‘Institutional investors are beginning to rumble that there are some fantastic science-based companies in the UK at reasonable valuations,’ said Woodford.

No chance Clinton

It’s not all been plain sailing, however. Aside from the wild swings in biotech stocks, investors in Patient Capital have been unsettled by events at Northwest Biopharmaceuticals in the US. As we revealed, Woodford was prompted to request the company appoint two new non-executive directors to lead an independent inquiry into allegations of financial impropriety that Northwest denies.

Woodford is awaiting the publication of its findings in the next two months. Northwest shares have lost nearly two-thirds of their value in the past year and represented 1.25% of Patient Capital at the end of last month.

The sell-off in biotech stocks started late last summer after Hilary Clinton, the Democrat battling to win the party’s nomination for president, vowed to tackle high drug prices if elected.

Echoing the sentiments of other biotech investors, Woodford predicted she would fail even if she gained power. ‘I’ve got more chance of flying to the moon with a piano strapped to my back than she has of doing that.’ 

6 comments so far. Why not have your say?

King Lodos

Feb 24, 2016 at 18:36

Very glad to hear it ... I've got WPCT in the private equity portion of my portfolio, and didn't really need the blue chips in there

Great to have a fund in this space really focused on Biotech startups

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Frank Frank

Feb 25, 2016 at 00:04

Hilary Clinton as president really gives me shivers.

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Ian S

Feb 25, 2016 at 10:20

"Hilary Clinton as president really gives me shivers."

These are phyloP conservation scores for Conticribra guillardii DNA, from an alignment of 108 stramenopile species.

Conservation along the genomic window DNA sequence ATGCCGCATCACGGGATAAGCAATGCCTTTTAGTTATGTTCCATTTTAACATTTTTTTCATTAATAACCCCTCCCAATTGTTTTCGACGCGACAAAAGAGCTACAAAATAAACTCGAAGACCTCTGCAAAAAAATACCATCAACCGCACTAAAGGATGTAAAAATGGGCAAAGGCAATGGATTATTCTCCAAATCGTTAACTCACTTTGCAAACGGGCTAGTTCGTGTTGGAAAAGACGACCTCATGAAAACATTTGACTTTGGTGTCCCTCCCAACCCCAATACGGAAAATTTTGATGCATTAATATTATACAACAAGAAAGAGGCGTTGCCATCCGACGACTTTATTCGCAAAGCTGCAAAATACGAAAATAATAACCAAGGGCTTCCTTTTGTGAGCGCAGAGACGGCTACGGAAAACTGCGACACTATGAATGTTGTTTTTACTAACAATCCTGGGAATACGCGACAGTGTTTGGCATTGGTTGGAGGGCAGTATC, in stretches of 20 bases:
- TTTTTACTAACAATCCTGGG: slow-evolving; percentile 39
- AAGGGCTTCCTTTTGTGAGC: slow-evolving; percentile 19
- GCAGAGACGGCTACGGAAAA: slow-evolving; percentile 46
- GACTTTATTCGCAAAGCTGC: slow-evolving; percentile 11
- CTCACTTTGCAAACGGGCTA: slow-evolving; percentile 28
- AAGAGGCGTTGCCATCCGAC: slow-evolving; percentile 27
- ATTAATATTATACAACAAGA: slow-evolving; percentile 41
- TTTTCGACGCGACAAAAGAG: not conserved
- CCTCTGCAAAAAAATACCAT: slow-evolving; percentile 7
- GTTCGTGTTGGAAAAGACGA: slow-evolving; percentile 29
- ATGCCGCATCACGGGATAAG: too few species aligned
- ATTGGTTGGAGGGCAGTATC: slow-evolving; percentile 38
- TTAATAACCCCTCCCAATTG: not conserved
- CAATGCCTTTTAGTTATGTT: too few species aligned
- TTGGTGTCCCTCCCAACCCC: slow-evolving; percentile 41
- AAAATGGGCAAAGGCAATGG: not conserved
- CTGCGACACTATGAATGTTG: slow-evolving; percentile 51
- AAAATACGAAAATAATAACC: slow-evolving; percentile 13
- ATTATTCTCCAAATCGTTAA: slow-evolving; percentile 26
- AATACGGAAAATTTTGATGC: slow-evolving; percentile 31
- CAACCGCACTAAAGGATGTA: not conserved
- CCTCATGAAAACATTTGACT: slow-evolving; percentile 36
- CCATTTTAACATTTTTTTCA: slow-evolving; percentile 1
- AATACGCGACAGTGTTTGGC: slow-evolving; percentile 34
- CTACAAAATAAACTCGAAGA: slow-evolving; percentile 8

They all do, but Clinton more than Trump? I can just see him at the levers of economic and military power :(

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Anthony Tinslay

Feb 25, 2016 at 13:19

When this trust started I deliberated and decided it was not for me. Too large and not a very clear idea of future direction. The early premium in share price was due not to performance but to the herd of lemming type of investor piling in following all that publicity. Now that the dust has settled we find that original investors have already lost c12% of their investment and that the Trust is already looking a a variation in direction for the future. Maybe I am a pessimist but all tht money with a lion share going into inquoted and start up enterprises does not bode too well and is high risk, particularly given that we may well be out of Europe later this year. I will hold my breath for things to settle down before possibly going in when all is much clearer

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Feb 28, 2016 at 14:53

In the Dark, you are just that. Whatever your personal passions may be, it is absolute nonsense to say the fall in the pound was nothing to do with Brexit. Ir can be tracked precisely to the MOMENT Boris made his announcement and continued from there. You can go on bleating it all being wrong but it merely makes it obvious you will deny anything that upsets your fantasy about Britain reclaiming past glories, This seems to be a common problem with Brexiters. Denial, denial, denial.

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Mark Yu

Feb 28, 2016 at 15:15

IS this gambling with other people money. If it doubles, I take 15% of the winning. If it fails, I don't lose a penny. WHo won't be a gambler given that chance?